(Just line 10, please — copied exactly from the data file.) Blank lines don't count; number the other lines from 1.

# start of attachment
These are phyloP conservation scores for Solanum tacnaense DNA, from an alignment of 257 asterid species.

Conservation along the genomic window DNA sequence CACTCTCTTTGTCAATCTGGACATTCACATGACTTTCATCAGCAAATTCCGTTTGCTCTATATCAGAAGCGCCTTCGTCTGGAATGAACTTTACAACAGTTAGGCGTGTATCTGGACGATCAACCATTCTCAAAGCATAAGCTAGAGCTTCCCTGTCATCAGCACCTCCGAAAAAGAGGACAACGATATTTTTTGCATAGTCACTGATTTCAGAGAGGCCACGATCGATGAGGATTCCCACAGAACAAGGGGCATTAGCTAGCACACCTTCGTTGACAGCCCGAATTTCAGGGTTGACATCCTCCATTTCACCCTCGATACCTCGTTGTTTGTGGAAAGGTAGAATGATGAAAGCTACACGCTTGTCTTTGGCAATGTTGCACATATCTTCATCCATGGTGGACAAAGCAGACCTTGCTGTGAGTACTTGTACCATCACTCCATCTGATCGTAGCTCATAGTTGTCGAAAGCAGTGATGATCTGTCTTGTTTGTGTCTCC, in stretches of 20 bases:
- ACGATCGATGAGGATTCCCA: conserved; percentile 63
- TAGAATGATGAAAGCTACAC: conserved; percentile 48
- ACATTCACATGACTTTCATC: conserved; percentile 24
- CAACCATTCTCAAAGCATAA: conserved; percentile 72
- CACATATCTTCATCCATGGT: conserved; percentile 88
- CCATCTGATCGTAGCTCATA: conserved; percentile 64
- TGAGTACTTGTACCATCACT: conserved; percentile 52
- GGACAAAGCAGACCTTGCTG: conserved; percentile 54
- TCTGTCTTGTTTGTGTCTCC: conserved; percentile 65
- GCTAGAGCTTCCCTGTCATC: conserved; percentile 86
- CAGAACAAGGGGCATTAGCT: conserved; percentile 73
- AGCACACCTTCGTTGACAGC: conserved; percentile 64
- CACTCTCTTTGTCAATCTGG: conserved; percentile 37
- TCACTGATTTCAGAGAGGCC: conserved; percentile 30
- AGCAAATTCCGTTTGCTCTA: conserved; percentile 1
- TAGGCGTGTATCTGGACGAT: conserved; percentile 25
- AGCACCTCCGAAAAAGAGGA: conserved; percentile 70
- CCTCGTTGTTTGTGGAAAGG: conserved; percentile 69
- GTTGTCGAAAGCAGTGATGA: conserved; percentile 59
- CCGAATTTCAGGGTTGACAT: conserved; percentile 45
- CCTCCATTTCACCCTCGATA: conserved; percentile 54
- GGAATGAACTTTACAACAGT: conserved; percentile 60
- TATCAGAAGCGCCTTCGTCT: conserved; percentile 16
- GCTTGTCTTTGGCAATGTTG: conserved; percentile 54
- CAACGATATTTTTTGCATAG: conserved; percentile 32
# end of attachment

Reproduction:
- GGACAAAGCAGACCTTGCTG: conserved; percentile 54